Although modernity has several dimensions, the concept of modernity envisioned by this set of authors has a strong neo-liberal flavour that espouses economic progress as a key indicator of modernity, which, in turn, requires political order and building up of a strong and centralised national-identity that seems to be missing at the moment. These authors envision a modern Pakistan as economically progressive, ideologically secular-liberal, increasingly urbanised with a fairly strong industrial and technical base. The greatness of the state is not evaluated through political and social progress or lack of it but from mundane material aspects such as the size of the country being the sixth largest country in the world.
The latest prescription for progress also calls for strengthening of the nation state and deepening a sense of nationalism. Therefore, it is necessary to downplay all such elements such as ethnicity and sectarianism that might weaken the nation state project. It is not as if the formula is not being adhered to by the state machinery which likes to minimize the emphasis on ethnic politics and downplay sectarian differences. The state bureaucracy, especially the military, even uses brutal force to curb ethnic differences as is obvious from the case of Baluchistan.
The ethnic differences are not viewed as positive diversity but as part of the traditional-elitist political framework which must be replaced with another that proposes top-down nationalism to attain progress.
The fact that Pakistan is the sixth largest country in the world has begun to figure in the statist literature. But a centralised national identity is even more important, hence, the emphasis on defining and streamlining what the former information minister Javed Jabbar calls Pakistaniat which is a set of positive attributes of a committed Pakistani citizen. But most important, Pakistaniat is about a sense of homogeneous nationalism. These characteristics such as resilience in the face of adversity, feeling concern in the face of national humiliation, sense of pride in being a Pakistani are some of the 57 characteristics that in the eyes of the former information minister, Javed Jabbar, constitute positive characteristics of “Pakistaniat” and will guarantee the country’s development. Intriguingly, the author also includes respect for religious and ethnic minorities as one of the prominent characteristics of Pakistani nationalism which is a misrepresentation of facts or figment of his imagination. Given the attacks on religious, sectarian and ethnic minorities that have increased in the past couple of decades, Jabbar’s assertion is more of propaganda and pretense rather than a fact.
While the state tends to use coercion, it has also tried other means such as generating a new national narrative and build institutional mechanisms to rope in dissidents towards this narrative.
However, these factors have to be matched with two essential drivers for change: the nationalist-urbanised middle class and the military.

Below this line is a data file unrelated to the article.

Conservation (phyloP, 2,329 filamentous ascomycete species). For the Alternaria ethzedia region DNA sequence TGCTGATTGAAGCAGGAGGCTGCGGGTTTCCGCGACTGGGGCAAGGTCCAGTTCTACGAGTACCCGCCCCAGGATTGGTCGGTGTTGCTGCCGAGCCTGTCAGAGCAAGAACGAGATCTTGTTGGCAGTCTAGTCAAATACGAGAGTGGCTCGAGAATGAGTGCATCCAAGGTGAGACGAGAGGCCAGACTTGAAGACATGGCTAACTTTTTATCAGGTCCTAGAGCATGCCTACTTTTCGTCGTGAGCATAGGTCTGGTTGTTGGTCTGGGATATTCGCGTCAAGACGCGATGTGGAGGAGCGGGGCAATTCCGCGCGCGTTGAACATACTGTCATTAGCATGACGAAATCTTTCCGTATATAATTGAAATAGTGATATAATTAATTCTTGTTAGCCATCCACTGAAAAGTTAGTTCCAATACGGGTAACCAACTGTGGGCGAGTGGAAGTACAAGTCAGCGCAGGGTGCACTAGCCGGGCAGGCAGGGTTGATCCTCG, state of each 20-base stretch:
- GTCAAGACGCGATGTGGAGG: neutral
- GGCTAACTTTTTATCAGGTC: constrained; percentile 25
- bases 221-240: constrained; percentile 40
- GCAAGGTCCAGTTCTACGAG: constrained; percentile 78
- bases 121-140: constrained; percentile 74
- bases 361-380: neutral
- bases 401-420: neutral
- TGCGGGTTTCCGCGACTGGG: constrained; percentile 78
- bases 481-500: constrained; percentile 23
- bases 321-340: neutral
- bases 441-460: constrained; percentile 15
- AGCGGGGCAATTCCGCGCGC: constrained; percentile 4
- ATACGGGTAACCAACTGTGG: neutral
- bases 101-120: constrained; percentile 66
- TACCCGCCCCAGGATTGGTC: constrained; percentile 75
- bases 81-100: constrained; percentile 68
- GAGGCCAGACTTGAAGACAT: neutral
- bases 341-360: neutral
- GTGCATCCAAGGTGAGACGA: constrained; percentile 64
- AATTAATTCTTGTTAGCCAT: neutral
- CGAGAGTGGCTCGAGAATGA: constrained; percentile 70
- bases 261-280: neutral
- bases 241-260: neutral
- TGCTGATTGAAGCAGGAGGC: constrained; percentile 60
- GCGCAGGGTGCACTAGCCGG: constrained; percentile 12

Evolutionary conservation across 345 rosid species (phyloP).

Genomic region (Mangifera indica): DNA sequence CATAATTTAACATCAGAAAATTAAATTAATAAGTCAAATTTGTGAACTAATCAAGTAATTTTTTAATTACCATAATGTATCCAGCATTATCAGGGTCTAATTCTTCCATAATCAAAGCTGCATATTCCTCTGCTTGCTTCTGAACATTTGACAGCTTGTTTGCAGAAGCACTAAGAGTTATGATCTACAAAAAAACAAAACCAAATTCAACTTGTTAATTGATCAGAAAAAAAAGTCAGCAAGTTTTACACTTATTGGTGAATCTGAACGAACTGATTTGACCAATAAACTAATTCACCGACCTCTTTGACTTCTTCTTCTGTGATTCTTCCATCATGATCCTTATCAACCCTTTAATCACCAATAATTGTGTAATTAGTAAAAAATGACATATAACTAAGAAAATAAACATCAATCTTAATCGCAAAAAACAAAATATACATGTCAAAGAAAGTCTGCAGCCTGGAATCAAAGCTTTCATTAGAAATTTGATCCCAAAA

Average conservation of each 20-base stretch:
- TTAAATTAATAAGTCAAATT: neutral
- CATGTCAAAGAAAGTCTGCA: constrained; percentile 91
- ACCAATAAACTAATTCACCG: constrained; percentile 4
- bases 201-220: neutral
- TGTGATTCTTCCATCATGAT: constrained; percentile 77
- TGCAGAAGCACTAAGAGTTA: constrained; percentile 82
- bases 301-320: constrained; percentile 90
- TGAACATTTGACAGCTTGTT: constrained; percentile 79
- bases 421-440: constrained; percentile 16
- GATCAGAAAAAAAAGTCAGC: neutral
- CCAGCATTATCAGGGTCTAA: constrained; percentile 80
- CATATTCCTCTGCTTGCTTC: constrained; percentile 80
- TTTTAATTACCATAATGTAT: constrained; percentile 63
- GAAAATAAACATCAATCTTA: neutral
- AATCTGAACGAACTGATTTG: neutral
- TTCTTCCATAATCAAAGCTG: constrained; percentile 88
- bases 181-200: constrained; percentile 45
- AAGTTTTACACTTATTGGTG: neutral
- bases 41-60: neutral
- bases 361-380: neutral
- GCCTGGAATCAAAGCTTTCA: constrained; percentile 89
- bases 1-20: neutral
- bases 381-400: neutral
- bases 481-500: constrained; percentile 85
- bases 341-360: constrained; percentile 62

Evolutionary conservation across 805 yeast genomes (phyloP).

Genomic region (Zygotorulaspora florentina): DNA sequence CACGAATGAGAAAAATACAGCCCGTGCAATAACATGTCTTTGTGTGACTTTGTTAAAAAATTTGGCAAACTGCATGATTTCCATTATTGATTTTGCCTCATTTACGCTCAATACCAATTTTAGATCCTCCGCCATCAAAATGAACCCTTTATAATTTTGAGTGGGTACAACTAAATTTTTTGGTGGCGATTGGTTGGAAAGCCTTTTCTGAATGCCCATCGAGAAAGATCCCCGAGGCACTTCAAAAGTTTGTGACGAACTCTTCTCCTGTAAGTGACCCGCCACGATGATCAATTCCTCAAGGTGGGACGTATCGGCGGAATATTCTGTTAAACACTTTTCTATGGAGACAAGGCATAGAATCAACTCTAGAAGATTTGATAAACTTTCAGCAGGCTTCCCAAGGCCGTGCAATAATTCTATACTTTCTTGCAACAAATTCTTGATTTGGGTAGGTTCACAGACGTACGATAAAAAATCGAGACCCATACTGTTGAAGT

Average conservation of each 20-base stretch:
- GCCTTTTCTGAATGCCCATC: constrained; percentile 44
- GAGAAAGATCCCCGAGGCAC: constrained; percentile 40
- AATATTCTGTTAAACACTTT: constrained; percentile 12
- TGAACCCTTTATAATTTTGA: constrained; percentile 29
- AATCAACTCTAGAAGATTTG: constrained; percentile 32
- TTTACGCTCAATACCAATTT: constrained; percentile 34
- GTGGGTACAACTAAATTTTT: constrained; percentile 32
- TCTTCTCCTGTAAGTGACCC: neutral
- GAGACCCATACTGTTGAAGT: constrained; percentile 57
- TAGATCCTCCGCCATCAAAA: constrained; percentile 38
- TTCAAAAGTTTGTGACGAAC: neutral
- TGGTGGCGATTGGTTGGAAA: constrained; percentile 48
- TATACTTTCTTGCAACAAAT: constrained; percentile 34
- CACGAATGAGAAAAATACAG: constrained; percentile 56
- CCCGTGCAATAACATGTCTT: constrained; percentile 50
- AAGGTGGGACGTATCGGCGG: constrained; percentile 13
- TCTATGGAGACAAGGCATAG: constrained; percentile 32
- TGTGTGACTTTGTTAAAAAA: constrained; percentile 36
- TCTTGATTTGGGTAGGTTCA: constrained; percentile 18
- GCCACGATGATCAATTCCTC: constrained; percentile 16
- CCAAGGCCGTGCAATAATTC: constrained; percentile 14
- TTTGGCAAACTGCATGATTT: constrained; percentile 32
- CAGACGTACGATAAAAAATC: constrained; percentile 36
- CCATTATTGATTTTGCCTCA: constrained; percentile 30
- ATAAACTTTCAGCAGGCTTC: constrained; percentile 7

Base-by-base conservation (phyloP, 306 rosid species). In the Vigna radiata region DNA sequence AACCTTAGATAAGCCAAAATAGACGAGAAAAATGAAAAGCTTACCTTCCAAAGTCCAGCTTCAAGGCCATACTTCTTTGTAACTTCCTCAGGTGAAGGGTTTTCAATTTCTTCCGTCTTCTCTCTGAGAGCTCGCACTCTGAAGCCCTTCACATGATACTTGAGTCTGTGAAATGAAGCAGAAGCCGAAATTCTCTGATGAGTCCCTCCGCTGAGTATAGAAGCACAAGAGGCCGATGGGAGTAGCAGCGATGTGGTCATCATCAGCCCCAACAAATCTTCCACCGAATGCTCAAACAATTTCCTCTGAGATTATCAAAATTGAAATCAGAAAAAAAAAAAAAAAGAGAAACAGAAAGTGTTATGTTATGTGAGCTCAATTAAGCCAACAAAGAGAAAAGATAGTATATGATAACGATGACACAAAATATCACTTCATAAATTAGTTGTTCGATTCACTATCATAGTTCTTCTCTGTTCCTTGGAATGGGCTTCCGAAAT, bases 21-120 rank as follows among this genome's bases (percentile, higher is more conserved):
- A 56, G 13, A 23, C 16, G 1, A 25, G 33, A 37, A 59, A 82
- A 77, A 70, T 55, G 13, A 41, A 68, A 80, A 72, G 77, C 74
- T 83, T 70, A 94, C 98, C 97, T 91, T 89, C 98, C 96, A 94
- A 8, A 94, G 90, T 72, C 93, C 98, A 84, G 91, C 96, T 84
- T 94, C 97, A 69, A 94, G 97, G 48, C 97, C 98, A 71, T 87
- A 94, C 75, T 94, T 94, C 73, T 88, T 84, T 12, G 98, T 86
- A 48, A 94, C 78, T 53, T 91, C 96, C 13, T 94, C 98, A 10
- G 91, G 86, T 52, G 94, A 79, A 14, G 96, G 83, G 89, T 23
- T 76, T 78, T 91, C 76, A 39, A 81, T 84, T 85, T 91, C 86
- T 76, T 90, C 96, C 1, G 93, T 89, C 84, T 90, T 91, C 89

Progressive nationalist middle class: The alternative view literature completely discards the traditional elite as the engine of progress. Progress, it is believed, can only be brought about by the burgeoning middle class.
Deobandi and Wahabi Islam, as opposed to Sufi and Barelvi Islam, have textual basis and offer a form of modernity
The bulk of the rural middle class represents medium-sized (less than 100 acres) farmers and the burgeoning trader-merchant class that live in towns small cities that have cropped up from villages and depend on the agrarian economy. The urban middle class, on the other hand, comprises trader-merchants, small business and professional class belonging to various vocational groups in intermediate cities and large cities. The middle class also includes the bulk of the state bureaucracy such as civil servants and military.
The urban upper-middle class, on the other hand, represents the intermediate class that will eventually become the upper class and it comprises the echelons of the burgeoning media, the elite of the civil and military bureaucracies, the top leadership of the judiciary and the legal community, the non-governmental organisation (NGO) sector and professional expatriate Pakistanis that are keen to build their influence in their home country by remaining central to its politics.
The underlying assumption is that the empowerment of this socio-economic class is bound to bring liberalism and progress to the country.
There are four issues with such formulation. First, it suffers from serious lack of clarity in defining the socio-economic origins of the ruling elite. We get an impression as if the ruling elite comprises mainly of landowners or entrepreneurs. The reality is that the bulk of the ruling elite no longer comprises traditional feudal-landowners but is instead of middle class and even lower middle class background.
Second, these authors tend to borrow a Marxian political formulation without understanding its historical linkages. The entire debate of middle class and progress is essentially borrowed from western history that is not necessarily applicable to most developing countries where the bulk of the middle class is not liberal or politically progressive.
Third, there is a problematic suggestion that middle class is liberal, secular and progressive that can guarantee Pakistan’s internal political and economic integrity. Such notion does not take into account the fact that in a pre-capitalist culture like Pakistan’s, the middle class is intellectually an extension of the ruling elite.
Fourth, it artificially links political development with economic progress. In fact, democratic norms and politics can be ignored for ensuring a top-down economic progress that is best attained through military bureaucratic dictatorial regimes.